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Musings on the Social Discount Rate1

Published online by Cambridge University Press:  20 March 2015

Arnold C. Harberger*
Affiliation:
University of California, Los Angeles, California, USA, e-mail: Harberger@econ.ucla.edu
Glenn P. Jenkins*
Affiliation:
Department of Economics, Eastern Mediterranean University, Northern Cyprus Queen’s University, Canada, e-mail: jenkins@econ.queensu.ca

Abstract

This paper is mainly concerned with weighted-average measures of the social discount rate, where the components of the average are the marginal productivity of investment (measured by its gross-of-tax rate of return), and the marginal rate of time preference (measured by the net-of-tax yield of capital). We believe that these components should best be measured using data (the national accounts) that span the whole economy and reflect the product actually produced and the rewards actually perceived. We use a methodology based on just four familiar parameters to generate productivity estimates applicable to a wide range of countries. In the process, we make an adjustment for infrastructure investment, also excluding income from land, monopoly markups, supra-marginal returns due to increases in total factor productivity (TFP), and returns to capital in financial intermediation. The end products are estimates of social discount rates averaging around 8% for the advanced countries, and 10% for healthy developing countries and Asian Tigers.

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Articles
Copyright
© Society for Benefit-Cost Analysis 2015 

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References

2 This assumes that either the displaced investment was a perpetuity, or (much more plausibly) that the assets in question would be replaced as they depreciated by new ones of similar yields (i.e., using depreciation allowances to pay for them rather than tapping the market). Thus a sequence of one-year assets costing 1000 in year T and generating 1100 in year T + 1 would yield the same net profile (−1000, +100, +100, …) as a single investment of 1000 with a perpetual yield of 100. Obviously, any pattern of investment flows over time can be simulated by a sequence of one-year flows, so our conclusion applies so long as depreciation allowances are reinvested. Note that this reinvestment issue applies not to a project’s own investment profile but rather to the investments that are displaced by new demands in the capital market.

3 The oft-cited one quarter share of capital in some advanced countries usually refers to net income as a fraction of national income, the same figure for depreciation being excluded from both the numerator and denominator.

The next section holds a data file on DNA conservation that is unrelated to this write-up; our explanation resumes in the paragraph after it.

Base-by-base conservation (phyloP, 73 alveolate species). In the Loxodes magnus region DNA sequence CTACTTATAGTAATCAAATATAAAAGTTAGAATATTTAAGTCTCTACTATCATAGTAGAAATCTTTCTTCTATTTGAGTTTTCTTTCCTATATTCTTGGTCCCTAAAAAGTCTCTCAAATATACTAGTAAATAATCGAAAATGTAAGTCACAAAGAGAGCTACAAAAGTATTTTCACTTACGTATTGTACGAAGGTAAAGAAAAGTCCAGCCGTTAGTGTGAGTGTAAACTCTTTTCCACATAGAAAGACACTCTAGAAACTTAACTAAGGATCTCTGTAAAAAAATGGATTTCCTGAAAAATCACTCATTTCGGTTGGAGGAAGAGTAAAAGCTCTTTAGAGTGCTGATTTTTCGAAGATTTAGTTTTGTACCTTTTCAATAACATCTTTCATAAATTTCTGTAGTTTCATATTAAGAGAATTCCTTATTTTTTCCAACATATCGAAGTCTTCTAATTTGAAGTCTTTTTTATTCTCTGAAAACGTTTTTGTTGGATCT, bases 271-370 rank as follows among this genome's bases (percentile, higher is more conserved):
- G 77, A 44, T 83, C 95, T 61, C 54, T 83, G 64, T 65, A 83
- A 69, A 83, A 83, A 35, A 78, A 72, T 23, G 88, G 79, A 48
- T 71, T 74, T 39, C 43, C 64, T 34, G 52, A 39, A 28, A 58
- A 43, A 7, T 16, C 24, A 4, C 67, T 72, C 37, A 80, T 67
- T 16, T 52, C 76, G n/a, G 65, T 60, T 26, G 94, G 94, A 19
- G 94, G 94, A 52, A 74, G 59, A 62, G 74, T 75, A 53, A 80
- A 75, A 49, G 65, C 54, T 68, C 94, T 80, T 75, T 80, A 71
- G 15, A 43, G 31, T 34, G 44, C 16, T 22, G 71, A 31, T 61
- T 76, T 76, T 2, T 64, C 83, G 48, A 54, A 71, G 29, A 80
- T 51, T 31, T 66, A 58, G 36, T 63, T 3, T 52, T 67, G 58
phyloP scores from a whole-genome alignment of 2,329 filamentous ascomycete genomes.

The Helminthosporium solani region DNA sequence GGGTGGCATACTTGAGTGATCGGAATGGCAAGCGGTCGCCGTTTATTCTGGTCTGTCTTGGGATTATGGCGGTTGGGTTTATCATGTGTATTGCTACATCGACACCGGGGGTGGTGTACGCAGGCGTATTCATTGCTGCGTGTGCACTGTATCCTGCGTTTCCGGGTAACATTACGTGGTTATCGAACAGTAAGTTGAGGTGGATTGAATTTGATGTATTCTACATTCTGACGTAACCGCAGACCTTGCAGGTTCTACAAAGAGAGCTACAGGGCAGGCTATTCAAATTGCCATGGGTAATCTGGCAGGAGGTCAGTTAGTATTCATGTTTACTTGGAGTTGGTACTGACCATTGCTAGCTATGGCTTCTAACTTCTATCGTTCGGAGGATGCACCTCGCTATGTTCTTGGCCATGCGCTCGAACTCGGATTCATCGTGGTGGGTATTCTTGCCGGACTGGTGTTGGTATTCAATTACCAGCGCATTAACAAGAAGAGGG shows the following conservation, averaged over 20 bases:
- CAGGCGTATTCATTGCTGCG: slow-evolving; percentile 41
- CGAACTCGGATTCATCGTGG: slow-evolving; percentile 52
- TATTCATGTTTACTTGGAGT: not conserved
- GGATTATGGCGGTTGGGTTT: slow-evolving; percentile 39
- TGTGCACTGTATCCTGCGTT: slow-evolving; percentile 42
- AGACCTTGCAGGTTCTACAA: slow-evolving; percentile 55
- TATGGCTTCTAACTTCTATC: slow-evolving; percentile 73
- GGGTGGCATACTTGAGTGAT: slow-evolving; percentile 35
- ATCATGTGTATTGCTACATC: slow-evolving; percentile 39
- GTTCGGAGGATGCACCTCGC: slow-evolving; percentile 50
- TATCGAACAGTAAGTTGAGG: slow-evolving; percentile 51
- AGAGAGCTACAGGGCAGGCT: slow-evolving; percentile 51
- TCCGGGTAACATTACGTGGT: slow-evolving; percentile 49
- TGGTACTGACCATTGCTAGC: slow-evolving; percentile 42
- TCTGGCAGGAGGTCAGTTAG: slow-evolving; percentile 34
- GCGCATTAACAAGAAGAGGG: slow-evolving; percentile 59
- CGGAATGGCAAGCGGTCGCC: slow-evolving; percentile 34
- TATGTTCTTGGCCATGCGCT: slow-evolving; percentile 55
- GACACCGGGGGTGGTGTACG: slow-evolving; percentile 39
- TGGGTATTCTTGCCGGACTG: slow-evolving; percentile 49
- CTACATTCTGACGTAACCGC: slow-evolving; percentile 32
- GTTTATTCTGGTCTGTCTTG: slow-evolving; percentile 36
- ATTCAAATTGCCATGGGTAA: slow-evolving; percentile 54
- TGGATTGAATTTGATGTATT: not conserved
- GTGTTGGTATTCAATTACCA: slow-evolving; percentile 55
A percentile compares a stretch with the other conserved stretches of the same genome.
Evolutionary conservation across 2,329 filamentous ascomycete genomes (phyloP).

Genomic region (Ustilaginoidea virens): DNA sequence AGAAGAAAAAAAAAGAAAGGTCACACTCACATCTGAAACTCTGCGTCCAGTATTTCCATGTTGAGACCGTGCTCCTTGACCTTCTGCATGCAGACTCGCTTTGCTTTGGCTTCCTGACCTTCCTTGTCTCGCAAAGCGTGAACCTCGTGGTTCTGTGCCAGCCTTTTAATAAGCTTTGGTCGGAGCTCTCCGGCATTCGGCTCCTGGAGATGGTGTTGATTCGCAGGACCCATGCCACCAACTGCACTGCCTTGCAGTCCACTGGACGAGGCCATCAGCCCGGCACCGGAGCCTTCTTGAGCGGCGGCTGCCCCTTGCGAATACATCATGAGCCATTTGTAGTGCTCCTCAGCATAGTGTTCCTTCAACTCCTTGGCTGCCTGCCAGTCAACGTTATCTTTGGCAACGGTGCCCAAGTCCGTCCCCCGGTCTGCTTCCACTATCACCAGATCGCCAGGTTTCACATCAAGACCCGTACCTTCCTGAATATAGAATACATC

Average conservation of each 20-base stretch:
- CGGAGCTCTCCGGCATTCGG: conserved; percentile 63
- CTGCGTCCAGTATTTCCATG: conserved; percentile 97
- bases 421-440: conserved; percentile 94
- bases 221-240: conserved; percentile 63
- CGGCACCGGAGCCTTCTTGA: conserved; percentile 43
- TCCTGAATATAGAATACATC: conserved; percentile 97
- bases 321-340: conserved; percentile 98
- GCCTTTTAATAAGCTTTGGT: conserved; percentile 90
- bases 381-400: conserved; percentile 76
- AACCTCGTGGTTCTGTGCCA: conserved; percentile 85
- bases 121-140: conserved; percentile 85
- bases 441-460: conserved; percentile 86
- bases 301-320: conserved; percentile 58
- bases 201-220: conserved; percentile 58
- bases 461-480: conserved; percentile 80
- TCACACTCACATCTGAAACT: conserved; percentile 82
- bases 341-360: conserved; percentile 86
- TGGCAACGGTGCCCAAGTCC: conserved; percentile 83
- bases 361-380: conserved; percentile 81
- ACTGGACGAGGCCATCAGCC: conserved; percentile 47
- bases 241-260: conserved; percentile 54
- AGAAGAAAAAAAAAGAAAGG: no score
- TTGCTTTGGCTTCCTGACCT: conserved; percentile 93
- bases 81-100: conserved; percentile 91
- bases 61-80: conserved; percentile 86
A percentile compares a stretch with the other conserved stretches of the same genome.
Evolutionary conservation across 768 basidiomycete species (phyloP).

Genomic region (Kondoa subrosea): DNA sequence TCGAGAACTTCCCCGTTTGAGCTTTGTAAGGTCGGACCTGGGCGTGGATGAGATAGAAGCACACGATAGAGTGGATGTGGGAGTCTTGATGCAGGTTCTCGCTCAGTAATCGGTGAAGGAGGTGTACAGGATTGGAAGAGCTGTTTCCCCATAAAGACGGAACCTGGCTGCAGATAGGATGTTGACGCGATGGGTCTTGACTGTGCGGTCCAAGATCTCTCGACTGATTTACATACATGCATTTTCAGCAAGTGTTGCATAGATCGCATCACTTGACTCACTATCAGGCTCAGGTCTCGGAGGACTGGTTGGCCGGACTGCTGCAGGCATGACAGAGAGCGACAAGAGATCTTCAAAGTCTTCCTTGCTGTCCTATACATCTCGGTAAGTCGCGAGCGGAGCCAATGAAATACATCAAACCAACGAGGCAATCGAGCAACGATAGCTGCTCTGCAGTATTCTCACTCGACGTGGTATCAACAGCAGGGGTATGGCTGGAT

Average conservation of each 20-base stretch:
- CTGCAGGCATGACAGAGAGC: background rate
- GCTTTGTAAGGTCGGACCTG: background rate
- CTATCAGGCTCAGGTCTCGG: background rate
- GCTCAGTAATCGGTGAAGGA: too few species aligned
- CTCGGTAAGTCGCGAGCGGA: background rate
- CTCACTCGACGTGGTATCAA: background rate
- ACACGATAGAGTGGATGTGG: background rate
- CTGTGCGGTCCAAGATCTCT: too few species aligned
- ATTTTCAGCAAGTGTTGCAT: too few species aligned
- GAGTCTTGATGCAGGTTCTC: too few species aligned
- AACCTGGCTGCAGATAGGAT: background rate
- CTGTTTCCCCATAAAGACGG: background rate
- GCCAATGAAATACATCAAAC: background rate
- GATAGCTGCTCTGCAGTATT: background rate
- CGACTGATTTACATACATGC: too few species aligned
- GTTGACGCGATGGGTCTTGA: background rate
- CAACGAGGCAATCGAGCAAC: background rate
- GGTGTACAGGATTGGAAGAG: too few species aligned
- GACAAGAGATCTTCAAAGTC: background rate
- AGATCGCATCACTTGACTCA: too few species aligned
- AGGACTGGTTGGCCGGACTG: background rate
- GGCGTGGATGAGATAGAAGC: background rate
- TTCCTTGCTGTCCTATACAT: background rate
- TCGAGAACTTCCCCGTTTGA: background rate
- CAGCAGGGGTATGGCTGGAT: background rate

4 In a competitive industry the return to capital is driven to its long run competitive level. Thus $S_{k}g_{({\it\rho}+{\it\delta})}$ tends to zero, and the equation becomes ${\it\lambda}=S_{L}g_{w}-g_{P}$ . Thus in the “average” industry ${\it\lambda}=S_{L}g_{w}$ (i.e., wage growth is determined by the average rate of TFP improvement), and its relative price does not change, while relative prices will tend to rise in industries with lower than average real cost reduction, and to fall in industries with ${\it\lambda}$ above average.

5 The growth model tells us that wage rates will rise by ${\it\lambda}/S_{L}$ per year. This is fully compatible with the innovators of each year gaining ${\it\lambda}Y_{t-1}$ , because in that same year the innovators of the previous four years are losing ${\textstyle \frac{1}{4}}{\it\lambda}Y$ . So a sort of churning takes place among cohorts of innovators, the amount of $2.5{\it\lambda}Y$ being passed each year from earlier cohorts to their successors. We have chosen a very simple allocation of the fruits of innovation. The same general conclusions would follow, however, from more complicated ones, as long as the extra rewards to innovations follow a humped shape. For example, the extra rewards from innovations might grow over three years, and only then drift downward to zero. That would make our calculation more complicated, but the main conclusion would be the same. The innovators of this and possibly prior years would together reap a total sum, which would be a constant fraction of GDP in the growth model. But this sum would be churned each year between those newer innovators whose ${\it\rho}$ values would be rising and those earlier innovators whose ${\it\rho}$ values would be declining back to their normal levels.

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